17. Beau Geste

    Beau Geste yah mo b there
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    I don't think he lied - he just didn't say that he had a job (which he doesn't) or family (lives at home). It was a fair question, and probably better he asked it now than find out the hard way. Not everyone can be a martyr.
     
  18. cfdavid

    cfdavid Membership Revoked
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    my experience is that, as long as you can answer to "what else have you been doing", you'll be o.k. Especially for post-bacc courses.

    for sure, my recommendation would be to do very good in whatever you decide to take. if you're schedule would only allow you to get A's in 1 or 2 courses, then don't take more in hopes of somehow proving that you're a king multitasker. it'll backfire.

    good luck. just be sure you keep a "busy" schedule with activities they look for.
     
  19. Doctor Bagel

    Doctor Bagel so cheap and juicy
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    true, i just assumed as i'm guessing other people did, too. it's not fair to accuse the op of lying because of that.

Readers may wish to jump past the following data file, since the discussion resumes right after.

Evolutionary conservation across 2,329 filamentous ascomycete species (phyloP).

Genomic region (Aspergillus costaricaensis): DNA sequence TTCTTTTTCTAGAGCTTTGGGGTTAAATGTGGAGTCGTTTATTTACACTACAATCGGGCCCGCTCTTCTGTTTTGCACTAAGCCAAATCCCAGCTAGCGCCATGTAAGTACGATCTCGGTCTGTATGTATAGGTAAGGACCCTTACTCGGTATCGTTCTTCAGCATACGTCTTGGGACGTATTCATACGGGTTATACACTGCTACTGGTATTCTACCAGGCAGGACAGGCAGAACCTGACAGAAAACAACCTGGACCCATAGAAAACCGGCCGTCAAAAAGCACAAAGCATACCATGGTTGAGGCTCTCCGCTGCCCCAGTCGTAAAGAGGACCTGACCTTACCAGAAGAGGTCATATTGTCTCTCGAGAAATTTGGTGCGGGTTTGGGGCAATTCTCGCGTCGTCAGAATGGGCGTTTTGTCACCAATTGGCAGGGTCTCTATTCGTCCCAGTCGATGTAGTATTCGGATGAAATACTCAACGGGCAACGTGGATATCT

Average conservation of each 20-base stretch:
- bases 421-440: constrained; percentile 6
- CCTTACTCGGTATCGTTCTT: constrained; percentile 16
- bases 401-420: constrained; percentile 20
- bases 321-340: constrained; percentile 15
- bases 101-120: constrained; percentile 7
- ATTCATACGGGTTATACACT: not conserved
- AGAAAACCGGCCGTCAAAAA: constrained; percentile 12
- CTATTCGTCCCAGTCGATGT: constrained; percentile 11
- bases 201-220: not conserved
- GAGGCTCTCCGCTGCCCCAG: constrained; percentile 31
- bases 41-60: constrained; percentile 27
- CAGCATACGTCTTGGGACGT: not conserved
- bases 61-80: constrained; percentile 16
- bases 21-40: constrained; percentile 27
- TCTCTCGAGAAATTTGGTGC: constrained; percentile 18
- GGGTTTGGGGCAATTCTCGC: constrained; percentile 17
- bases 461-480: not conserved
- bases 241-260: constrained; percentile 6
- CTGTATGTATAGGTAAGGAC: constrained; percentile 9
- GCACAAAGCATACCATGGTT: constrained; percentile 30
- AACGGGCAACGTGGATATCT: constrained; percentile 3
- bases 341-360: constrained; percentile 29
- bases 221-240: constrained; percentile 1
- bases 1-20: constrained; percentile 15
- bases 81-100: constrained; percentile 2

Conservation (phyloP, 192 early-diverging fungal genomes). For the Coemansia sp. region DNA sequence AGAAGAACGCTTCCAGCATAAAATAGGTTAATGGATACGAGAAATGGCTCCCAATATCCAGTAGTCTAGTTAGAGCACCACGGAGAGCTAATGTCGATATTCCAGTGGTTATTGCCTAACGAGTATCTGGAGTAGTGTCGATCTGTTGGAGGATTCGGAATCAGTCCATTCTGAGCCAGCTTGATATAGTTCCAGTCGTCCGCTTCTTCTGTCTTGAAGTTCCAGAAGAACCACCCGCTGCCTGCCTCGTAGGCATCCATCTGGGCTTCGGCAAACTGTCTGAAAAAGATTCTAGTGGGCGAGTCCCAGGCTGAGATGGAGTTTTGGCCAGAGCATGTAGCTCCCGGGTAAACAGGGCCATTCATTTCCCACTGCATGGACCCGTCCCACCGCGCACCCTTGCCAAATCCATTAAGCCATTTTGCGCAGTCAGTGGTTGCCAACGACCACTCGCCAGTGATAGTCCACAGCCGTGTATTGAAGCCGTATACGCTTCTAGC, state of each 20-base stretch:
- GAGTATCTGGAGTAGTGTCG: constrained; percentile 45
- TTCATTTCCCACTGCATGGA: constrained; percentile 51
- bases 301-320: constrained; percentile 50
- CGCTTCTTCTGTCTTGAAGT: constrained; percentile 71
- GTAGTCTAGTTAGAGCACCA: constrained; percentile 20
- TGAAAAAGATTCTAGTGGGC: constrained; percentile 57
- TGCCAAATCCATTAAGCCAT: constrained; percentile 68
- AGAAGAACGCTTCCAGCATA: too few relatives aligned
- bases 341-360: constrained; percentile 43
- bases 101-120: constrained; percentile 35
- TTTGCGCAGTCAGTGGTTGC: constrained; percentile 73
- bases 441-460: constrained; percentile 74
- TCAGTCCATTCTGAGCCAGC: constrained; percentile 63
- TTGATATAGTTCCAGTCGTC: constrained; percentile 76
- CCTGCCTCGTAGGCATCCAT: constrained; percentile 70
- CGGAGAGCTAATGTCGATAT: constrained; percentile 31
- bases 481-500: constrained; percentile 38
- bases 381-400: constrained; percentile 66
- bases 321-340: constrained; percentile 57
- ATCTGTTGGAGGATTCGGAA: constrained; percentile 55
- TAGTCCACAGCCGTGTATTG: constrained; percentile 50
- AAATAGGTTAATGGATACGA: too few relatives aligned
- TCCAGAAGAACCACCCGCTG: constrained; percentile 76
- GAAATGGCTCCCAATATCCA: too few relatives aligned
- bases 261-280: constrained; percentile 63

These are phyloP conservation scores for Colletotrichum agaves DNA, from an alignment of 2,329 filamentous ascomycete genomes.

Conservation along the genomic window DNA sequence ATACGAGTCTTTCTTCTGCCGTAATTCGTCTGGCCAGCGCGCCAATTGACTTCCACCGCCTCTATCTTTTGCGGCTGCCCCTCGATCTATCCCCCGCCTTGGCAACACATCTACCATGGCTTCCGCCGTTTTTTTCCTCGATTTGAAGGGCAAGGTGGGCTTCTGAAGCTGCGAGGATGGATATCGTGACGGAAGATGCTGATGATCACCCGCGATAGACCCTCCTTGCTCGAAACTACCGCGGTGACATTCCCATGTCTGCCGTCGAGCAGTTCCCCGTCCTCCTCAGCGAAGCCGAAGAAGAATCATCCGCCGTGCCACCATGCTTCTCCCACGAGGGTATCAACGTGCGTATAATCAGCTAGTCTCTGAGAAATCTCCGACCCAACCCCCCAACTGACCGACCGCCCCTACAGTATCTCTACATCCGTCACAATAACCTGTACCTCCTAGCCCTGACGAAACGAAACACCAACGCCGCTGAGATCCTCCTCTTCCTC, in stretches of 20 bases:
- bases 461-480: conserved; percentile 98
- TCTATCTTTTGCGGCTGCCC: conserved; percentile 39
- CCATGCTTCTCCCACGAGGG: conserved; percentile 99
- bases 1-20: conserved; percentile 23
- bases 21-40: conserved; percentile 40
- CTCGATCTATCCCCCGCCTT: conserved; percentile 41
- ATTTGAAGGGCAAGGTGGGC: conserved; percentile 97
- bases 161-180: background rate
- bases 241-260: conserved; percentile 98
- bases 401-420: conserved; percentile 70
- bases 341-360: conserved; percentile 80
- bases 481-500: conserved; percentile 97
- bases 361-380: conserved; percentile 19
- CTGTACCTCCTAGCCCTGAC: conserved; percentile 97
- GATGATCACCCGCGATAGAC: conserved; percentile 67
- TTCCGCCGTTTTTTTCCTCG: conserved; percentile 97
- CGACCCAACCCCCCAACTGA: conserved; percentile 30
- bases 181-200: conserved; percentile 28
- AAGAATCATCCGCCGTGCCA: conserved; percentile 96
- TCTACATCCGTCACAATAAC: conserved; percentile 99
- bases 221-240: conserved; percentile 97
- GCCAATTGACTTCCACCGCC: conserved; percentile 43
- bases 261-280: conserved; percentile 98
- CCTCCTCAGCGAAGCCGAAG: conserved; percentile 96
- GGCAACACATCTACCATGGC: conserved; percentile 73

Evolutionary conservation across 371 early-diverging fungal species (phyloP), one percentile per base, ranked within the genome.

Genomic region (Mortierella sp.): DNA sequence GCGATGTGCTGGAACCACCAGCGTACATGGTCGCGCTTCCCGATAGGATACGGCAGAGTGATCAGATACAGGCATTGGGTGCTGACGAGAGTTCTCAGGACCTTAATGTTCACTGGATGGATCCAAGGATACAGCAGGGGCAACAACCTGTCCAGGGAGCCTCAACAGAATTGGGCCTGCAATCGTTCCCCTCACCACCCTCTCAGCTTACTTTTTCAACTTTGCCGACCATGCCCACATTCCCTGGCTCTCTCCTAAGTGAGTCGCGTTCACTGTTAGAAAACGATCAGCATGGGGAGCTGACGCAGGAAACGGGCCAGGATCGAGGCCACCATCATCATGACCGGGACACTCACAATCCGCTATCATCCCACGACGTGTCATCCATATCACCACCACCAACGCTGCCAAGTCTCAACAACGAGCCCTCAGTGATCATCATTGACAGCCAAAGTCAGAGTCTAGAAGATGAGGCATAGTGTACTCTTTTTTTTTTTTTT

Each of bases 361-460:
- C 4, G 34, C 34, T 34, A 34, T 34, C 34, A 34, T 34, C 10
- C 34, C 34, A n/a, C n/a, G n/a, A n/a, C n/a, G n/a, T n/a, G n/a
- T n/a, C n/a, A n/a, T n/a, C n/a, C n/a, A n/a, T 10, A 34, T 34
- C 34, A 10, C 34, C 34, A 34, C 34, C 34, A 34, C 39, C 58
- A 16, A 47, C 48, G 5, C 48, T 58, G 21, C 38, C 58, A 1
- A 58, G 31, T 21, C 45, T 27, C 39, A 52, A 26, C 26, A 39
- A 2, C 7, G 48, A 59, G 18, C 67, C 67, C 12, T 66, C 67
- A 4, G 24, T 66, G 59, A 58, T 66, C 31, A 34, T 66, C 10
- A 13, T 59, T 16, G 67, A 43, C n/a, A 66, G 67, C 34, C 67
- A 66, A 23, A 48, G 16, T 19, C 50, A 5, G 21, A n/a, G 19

20. medmom

    medmom Senior Member
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    I wasn't accusing the OP of lying in his original post. This is what I was refering to.
     
  21. Beau Geste

    Beau Geste yah mo b there
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    Ahhhh... good call. Sorry!
     
  22. cee

    cee
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    well, i know this sounds a little sketchy, but after the MCATs this april, i was planning on getting a job anyways for the summer and throughout my glide year while i send my apps in and wait for responses.. so if i were to get an interview and they were to ask me what i've been doing, i could honestly tell them that i have a job.. but i doubt they will look at my work history to see that the job was during when i took the classes.. sounds very slick, but this entire time, i've tried to ENSURE that i got good grades, because afterall, we all know that to a certain extent it is a numbers game.. what do you guys think?